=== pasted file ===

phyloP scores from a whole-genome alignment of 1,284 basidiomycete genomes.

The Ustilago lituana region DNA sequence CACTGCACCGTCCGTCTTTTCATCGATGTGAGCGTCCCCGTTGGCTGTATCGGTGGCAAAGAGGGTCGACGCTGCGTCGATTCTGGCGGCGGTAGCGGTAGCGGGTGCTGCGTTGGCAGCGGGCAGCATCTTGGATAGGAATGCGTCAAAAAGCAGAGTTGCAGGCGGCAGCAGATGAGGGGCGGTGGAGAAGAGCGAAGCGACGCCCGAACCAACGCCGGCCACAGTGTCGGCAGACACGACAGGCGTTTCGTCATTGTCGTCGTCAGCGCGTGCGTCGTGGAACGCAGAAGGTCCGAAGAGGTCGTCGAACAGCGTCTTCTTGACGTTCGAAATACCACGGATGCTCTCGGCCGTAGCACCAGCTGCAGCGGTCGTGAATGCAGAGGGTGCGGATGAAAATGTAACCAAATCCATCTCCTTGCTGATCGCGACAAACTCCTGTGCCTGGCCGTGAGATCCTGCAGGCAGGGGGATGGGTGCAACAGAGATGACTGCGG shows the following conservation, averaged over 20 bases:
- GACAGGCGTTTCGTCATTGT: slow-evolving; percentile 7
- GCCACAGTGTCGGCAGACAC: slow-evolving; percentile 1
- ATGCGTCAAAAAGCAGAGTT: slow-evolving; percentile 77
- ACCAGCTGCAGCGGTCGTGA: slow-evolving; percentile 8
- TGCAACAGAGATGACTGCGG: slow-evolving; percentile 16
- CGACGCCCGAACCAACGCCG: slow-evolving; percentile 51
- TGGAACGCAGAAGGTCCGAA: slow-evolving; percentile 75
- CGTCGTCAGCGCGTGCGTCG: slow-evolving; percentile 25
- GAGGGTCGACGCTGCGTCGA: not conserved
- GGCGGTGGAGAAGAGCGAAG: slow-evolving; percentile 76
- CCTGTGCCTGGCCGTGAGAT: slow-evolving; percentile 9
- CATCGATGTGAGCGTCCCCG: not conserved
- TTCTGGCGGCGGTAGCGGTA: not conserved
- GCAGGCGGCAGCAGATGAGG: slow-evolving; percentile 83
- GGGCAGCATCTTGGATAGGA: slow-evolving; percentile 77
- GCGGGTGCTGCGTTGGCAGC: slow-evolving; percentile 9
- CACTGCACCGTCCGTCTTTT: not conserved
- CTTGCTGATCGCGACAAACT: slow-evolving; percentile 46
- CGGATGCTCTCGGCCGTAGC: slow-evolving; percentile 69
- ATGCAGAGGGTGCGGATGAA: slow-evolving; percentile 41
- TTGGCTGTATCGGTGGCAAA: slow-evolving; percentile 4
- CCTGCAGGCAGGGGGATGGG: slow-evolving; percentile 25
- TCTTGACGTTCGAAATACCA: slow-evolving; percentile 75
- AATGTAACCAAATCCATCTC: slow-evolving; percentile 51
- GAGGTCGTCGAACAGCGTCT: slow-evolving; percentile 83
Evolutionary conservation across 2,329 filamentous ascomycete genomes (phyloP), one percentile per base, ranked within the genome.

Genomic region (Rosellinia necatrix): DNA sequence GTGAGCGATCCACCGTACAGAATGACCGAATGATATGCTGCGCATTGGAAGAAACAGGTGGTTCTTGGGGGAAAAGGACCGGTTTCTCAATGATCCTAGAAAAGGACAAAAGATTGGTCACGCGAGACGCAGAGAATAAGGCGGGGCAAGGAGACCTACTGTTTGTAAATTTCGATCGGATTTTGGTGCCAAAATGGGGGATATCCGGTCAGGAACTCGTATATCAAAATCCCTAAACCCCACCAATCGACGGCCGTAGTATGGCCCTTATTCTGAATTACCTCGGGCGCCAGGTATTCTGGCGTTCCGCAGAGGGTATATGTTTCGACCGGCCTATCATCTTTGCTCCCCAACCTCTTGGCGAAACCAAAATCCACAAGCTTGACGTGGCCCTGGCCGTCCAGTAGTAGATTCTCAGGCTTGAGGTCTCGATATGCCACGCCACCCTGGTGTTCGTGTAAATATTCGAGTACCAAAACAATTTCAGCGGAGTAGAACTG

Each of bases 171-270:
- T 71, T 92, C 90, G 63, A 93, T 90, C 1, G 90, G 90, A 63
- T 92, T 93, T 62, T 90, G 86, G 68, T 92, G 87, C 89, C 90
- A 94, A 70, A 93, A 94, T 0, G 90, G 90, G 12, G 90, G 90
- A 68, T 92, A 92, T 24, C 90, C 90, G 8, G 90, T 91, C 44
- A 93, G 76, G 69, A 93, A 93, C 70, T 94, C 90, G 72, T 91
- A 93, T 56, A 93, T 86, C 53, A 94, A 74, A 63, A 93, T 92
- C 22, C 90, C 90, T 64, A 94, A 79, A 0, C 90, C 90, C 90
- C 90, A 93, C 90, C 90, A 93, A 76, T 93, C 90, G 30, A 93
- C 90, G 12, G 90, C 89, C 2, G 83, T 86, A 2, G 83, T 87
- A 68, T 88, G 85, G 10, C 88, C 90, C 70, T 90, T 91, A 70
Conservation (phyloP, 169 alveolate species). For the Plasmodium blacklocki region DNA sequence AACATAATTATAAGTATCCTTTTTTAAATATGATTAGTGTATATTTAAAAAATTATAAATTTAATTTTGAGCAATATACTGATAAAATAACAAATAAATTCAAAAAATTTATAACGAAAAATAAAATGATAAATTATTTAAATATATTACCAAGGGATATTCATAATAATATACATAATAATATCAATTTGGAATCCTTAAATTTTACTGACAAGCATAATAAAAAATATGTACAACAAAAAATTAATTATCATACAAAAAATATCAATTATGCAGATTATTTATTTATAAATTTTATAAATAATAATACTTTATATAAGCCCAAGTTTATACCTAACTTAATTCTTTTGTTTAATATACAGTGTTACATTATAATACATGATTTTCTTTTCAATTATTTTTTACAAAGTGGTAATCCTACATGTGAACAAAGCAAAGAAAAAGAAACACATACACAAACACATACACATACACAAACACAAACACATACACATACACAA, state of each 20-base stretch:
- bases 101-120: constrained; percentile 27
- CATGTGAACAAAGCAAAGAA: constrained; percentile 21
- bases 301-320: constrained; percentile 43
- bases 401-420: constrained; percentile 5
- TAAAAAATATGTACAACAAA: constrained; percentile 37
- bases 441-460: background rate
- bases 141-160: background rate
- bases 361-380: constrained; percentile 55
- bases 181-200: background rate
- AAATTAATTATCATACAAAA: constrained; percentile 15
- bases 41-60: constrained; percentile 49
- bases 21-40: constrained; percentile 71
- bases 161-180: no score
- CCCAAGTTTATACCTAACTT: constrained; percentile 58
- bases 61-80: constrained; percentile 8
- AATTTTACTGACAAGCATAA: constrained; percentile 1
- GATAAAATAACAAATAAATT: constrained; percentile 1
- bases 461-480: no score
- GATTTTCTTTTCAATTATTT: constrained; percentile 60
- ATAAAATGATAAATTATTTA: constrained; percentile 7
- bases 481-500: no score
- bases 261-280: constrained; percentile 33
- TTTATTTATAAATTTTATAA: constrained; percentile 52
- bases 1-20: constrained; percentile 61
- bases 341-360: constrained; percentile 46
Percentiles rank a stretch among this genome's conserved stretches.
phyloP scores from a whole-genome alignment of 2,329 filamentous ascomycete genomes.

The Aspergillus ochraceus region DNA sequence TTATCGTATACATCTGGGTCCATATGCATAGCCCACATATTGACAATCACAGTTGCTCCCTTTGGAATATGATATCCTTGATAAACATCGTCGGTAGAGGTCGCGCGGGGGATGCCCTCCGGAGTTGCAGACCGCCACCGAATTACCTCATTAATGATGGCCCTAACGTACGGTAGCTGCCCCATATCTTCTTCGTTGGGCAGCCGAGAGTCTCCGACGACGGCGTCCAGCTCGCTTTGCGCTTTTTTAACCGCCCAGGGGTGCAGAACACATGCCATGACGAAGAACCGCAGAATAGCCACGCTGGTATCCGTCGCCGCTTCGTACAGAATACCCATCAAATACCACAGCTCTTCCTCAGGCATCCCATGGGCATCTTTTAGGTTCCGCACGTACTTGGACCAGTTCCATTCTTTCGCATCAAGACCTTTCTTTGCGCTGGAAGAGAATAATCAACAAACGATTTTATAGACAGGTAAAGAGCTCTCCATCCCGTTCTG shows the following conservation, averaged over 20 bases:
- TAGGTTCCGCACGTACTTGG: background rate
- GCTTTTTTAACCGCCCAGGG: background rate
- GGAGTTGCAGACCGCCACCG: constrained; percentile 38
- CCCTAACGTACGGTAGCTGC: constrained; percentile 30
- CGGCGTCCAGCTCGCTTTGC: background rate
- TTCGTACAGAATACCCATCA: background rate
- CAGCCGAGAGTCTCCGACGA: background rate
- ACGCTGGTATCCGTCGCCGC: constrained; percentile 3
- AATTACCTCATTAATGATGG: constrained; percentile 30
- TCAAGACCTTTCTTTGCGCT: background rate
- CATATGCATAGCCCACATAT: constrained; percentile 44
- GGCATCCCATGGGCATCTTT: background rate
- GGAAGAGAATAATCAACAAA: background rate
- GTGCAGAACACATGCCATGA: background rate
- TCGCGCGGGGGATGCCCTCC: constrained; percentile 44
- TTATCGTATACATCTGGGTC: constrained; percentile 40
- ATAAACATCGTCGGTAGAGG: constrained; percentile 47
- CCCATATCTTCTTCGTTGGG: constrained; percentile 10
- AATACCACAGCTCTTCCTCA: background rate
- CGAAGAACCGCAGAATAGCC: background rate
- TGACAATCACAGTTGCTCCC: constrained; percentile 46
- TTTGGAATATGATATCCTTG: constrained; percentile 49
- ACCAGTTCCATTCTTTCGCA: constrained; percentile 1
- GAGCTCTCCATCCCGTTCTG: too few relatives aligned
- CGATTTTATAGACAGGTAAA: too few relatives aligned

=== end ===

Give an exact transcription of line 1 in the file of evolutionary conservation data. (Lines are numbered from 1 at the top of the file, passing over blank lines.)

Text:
phyloP scores from a whole-genome alignment of 1,284 basidiomycete genomes.